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Prince Andrew the Duke of York will be putting those stiff upper lip skills to the test this week as he confronts a raft of bad news. Yesterday US District Judge Lewis A. Kaplan unceremoniously tossed the prince’s motion to dismiss Virginia Giuffre’s complaint against him for battery and emotional distress in connection with alleged sexual abuse that took place when she was a minor.

Giuffre was one of Jeffrey Epstein’s victims, and she claims that she had multiple sexual encounters with the prince, who knew she was both a victim of trafficking and too young to give legal consent. In response, the prince insists that he was immunized by a settlement Giuffre signed with Epstein, calling himself a “third party beneficiary” who is “axiomatically among the releasees in that 2009 settlement agreement.”

In a motion that aggressively attacked Giuffre’s credibility, he insists that a fleeting reference to the term “royalty” in Giuffre’s suit against Epstein immunizes him as “a member of the limited class which was intended to benefit from the contract.”

Noting that “the 2009 Agreement is far from a model of clear and precise drafting,” Judge Kaplan spends several pages parsing the meaning of the term “potential defendant,” which the prince insists he was in 2009. Reasoning that a Florida court had no personal jurisdiction over an English national and that the meaning of the term “potential defendant” probably meant different things to Giuffre and Epstein, the court determines that the term’s meaning remains a question of fact, and thus not a basis to dismiss the case.

The claim that Prince Andrew was a third party beneficiary to the settlement agreement and is thus entitled to enforce it is rather undercut by a provision that explicitly blocked its release to anyone who might benefit from it, banning its use “in any court, arbitration, or other legal proceeding except to enforce the provisions of this Settlement Agreement.” If Eppy was trying to do his friend Andy a solid, he sure went to some lengths to keep it on the DL.

The court finds this is also too ambiguous to sustain a motion to dismiss.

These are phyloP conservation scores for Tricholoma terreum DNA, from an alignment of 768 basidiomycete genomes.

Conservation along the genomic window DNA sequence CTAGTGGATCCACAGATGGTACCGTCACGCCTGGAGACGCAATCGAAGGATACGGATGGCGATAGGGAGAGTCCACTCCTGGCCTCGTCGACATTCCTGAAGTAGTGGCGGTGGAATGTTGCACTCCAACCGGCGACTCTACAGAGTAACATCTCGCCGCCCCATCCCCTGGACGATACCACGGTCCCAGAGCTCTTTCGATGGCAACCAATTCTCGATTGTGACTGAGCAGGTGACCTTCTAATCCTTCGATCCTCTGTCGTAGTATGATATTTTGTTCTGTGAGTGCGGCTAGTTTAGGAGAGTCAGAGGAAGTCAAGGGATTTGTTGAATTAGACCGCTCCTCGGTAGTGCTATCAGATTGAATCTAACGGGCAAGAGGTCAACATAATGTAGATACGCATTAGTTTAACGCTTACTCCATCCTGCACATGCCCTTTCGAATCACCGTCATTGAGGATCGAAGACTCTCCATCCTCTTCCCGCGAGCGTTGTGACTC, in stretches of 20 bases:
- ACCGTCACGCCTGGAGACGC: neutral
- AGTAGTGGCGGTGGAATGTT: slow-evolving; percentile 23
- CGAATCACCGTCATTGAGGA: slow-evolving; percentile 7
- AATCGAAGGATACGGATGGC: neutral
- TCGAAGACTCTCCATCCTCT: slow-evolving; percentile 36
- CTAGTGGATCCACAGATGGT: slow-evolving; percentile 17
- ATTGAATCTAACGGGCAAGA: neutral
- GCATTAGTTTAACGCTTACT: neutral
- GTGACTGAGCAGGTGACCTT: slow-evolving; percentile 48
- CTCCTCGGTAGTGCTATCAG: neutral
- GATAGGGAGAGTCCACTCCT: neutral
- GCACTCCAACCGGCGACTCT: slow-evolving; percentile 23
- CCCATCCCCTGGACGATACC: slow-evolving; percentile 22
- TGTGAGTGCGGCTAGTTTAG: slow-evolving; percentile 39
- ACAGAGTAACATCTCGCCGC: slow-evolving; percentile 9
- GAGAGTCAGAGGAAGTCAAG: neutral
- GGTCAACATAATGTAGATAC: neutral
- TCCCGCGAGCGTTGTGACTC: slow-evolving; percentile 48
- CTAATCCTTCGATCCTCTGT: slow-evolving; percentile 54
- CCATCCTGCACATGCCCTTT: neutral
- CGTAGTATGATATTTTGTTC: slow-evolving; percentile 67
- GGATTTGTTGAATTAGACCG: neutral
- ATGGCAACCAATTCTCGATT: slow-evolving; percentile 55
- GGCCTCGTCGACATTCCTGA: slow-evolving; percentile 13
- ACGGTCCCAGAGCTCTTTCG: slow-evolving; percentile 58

Which brings us to ‘The Dershowitz Argument.” And if you find yourself in a place where you are making “The Dershowitz Argument,” you should probably rethink your life choices.

In a nutshell, Dershowitz raised similar defenses in Giuffre’s suit against him, and she subsequently dropped the case against him. From which the prince infers both causation and transferability to his own claim. Never mind that Dershowitz was Epstein’s lawyer, and that this whole Dershowitz-Boies-Giuffre trench war is ongoing, and certainly wasn’t resolved by consulting a 12-year-old settlement agreement.

As Judge Kaplan notes in a footnote:

prince andrew filing

(Why does a federal complaint that was filed yesterday look like it was photocopied on papyrus by a clerk who is actually three raccoons in a trench coat?)

Moreover, as attorney Mitchell Epner points out in his substack, the court dropped a very strong hint that Hizzexellency should really, really think hard before he brings this case to trial, because it’s going to be expensive, and embarrassing, even if he wins.

And then Mummy cut Randy Andy off at the knees.

What does that mean for the prince’s finances as he stares down the barrel of a multi-million dollar tort case? Whatever, we dumped some tea in the harbor and fought a war, so it’s not really our problem. But “defending this case as a private citizen” doesn’t sound like the family coffers are at his disposal.

Well, that’s a shame dot gif.

Giuffre v. Prince Andrew [Docket via Court Listener]

Mitchell Epner on Law

Liz Dye lives in Baltimore where she writes about law and politics.

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